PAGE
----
Year Released: 2008
Categories: Balance/Medicine/Mini/Stability Ball
Video Fitness reviews may not be copied, quoted, or posted elsewhere without the permission of the reviewer
Full disclosure: I received a free review copy of this workout.
Just to let you know a little about me, I'm a 48 year old intermediate and long term exerciser who has bad hands, wrists, and feet (psoriatic arthritis) and bad knees (osteo arthritis). Consequently, I look for low-impact workouts - or workouts that I can modify easily - that don't require body weight to be supported on my hands/wrists.
This workout was advertised as a 30-minute workout and it is. It has an aero/tone section that is just over 20 minutes long. There are a few higher impact moves that are easily modified. Then, it has a floor section that includes push ups (with one hand on the ball), roll ups, and cobra/back extensions. Then, there is a short stretch.
I wanted to try this workout because it was reported to be a fairly easy intermediate workout. And, the cardio section lived up to that report. Then, he went into a really hard section of push ups. Why do instructors insist on doing push ups in every workout and doing hard abs sections, even when they are way above the level of the rest of the workout? I just don't get it.
To me, music is really good if it is more than the mindless, repetitious techno music that seems to pervade most workouts these days. The music in this workout is really good. There were vocals and it matched the cardio section really well. The set was bright and airy - one of the sets you see in a lot of workouts these days. Patrick was backed up by two background exercisers. He kept asking them if they were there and/or okay because they were so quiet. But, they kept up with him well.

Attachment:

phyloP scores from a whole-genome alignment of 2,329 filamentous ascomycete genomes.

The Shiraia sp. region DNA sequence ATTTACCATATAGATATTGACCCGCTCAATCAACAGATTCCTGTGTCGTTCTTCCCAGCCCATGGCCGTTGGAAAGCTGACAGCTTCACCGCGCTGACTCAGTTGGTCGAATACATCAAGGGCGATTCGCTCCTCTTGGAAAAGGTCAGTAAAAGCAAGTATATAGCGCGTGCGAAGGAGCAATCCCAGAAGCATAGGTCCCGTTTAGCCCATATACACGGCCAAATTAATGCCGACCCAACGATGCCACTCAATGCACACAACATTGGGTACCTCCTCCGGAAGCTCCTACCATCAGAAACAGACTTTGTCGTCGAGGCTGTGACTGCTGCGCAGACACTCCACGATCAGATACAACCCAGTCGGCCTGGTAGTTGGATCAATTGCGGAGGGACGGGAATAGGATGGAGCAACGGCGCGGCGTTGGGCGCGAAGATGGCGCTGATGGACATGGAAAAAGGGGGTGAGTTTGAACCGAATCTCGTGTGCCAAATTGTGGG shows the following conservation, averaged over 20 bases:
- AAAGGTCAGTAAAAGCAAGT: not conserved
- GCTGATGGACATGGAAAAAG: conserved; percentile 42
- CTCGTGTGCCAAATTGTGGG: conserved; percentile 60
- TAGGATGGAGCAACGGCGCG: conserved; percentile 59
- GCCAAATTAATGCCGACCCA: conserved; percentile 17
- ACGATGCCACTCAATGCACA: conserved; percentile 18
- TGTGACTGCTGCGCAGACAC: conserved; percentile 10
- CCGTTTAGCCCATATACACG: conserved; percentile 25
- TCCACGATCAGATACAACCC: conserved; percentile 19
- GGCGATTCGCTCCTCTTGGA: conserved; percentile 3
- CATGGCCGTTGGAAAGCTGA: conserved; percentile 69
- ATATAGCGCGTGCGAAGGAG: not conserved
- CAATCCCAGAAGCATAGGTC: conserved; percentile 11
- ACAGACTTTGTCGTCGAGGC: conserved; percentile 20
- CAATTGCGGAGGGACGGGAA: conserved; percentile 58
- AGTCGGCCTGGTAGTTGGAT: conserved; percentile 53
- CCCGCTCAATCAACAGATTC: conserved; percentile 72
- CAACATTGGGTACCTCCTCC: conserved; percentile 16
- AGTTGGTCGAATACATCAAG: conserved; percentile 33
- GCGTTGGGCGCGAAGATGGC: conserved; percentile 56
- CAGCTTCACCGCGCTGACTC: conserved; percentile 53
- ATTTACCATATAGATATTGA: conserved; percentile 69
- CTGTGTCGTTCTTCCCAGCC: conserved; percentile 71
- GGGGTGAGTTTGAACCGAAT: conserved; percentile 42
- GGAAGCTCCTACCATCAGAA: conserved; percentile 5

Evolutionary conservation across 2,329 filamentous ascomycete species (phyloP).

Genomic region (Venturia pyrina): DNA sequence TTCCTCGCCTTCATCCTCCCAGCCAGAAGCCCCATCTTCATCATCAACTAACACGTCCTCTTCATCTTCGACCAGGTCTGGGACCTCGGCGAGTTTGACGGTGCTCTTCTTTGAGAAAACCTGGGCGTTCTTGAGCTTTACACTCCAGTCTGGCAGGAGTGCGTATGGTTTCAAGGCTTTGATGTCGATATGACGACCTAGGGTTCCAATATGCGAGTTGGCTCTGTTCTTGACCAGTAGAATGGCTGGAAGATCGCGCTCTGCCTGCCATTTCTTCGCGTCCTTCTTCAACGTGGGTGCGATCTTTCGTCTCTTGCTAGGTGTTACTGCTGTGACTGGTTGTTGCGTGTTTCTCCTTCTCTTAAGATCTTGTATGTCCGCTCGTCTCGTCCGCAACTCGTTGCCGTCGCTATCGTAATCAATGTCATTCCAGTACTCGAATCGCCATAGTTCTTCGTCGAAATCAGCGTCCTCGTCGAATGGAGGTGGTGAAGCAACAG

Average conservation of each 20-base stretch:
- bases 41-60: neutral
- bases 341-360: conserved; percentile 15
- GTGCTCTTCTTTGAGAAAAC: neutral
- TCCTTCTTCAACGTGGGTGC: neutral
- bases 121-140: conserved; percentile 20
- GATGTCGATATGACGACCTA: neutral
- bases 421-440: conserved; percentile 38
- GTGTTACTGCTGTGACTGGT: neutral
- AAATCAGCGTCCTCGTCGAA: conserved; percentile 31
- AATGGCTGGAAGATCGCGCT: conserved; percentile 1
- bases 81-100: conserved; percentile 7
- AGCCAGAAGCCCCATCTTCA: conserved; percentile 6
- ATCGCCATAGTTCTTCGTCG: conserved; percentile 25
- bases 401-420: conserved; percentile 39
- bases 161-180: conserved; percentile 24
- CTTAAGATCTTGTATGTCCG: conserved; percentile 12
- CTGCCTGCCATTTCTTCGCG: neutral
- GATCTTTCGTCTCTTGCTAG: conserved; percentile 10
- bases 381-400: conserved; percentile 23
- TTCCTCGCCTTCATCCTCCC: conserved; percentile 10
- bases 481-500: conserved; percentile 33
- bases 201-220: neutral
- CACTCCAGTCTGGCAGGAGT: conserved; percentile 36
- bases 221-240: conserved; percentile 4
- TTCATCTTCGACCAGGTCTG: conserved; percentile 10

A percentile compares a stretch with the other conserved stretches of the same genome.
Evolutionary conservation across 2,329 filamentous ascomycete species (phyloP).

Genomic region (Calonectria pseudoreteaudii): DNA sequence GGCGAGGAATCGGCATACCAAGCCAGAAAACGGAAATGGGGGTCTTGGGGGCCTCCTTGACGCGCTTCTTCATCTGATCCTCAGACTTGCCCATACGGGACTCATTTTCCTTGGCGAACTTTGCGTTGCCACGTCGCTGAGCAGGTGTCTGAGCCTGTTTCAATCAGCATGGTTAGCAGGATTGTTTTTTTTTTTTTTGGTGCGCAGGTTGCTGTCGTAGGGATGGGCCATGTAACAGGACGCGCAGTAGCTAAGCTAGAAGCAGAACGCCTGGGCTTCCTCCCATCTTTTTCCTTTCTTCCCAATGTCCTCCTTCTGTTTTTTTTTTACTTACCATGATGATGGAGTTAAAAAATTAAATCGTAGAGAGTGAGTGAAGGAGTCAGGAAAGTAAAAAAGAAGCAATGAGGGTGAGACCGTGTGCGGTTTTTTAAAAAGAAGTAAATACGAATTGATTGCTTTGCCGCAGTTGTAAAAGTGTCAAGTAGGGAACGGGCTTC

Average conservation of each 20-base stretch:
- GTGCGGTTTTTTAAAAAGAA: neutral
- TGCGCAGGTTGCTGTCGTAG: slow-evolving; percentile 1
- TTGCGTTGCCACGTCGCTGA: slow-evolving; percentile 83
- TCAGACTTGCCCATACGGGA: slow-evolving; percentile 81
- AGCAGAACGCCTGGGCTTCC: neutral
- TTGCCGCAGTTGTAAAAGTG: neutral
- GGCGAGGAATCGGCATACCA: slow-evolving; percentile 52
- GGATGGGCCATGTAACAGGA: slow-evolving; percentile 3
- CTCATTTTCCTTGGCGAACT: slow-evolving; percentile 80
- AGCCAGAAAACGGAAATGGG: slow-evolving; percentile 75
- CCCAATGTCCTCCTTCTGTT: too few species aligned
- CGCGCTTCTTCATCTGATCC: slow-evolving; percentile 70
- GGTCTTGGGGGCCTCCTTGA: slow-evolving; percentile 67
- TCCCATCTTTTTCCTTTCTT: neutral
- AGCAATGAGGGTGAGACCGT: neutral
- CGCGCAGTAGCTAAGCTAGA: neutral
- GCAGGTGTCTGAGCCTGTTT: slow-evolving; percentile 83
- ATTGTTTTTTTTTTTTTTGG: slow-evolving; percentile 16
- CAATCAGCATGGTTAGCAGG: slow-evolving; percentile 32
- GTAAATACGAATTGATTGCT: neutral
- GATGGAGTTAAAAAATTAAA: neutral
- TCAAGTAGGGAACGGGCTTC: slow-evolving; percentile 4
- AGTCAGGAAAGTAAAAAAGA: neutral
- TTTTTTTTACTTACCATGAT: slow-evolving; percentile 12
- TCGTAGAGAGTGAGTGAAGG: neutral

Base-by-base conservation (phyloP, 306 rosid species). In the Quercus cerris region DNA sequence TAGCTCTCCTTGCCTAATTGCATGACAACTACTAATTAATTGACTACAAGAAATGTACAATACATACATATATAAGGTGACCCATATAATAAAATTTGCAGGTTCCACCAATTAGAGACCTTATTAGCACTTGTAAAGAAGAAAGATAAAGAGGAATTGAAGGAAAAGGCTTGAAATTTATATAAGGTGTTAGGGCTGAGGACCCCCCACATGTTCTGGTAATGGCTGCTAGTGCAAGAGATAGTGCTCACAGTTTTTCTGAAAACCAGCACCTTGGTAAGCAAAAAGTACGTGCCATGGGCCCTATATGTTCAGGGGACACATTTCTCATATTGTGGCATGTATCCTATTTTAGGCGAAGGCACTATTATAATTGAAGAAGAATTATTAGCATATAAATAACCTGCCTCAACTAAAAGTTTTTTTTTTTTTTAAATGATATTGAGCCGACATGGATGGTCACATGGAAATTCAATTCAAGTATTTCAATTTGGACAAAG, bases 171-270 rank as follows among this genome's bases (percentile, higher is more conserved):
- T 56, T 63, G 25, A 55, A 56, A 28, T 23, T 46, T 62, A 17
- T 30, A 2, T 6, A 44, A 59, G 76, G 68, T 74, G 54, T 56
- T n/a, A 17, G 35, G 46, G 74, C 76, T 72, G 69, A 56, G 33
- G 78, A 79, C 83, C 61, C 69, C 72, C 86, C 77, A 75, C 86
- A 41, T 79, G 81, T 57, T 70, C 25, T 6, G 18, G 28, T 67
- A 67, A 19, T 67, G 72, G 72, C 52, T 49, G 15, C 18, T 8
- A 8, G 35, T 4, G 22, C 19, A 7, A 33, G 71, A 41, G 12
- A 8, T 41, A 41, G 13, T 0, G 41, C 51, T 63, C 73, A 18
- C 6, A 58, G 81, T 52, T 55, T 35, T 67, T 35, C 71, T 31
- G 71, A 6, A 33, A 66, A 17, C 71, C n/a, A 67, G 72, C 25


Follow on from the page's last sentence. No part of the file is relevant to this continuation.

Personally, I won't keep this workout because, for me, it's a 20-minute ball workout and I have other workouts that fit that criteria with more to them.
Patrick is fun and encouraging in this workout.
This workout has already been broken down thoroughly by RedPanda, so I am just going to add my opinions on the workout.
I used this for the first time yesterday, having bought it a while back but holding off as I have associated a dread factor with Patrick from using his original Hard Work Conditioning, the only other workout DVD I have of his to-date. Maybe it was due to other factors but HWC just seemed SO hard for me as an intermediate exerciser (although I enjoyed the workout and Patrick’s instruction very much and plan to master the video in time). But yesterday I needed a very quick workout and this was on the top of my pile of new workouts to try, and it fit the bill.
I am very pleased with this workout. While it quickly got my heart rate in my fat burning zone, and moved very quickly from move to move, it was very enjoyable and doable. I would say it is easier than HWC, though understandably so as the DVDs are designed with different goals in mind. While there is some toning aspect (I used a #5 Danskin soft medicine ball, which worked very well) the workout was mostly low impact core-focused aerobics, with some great core and ab work towards the end.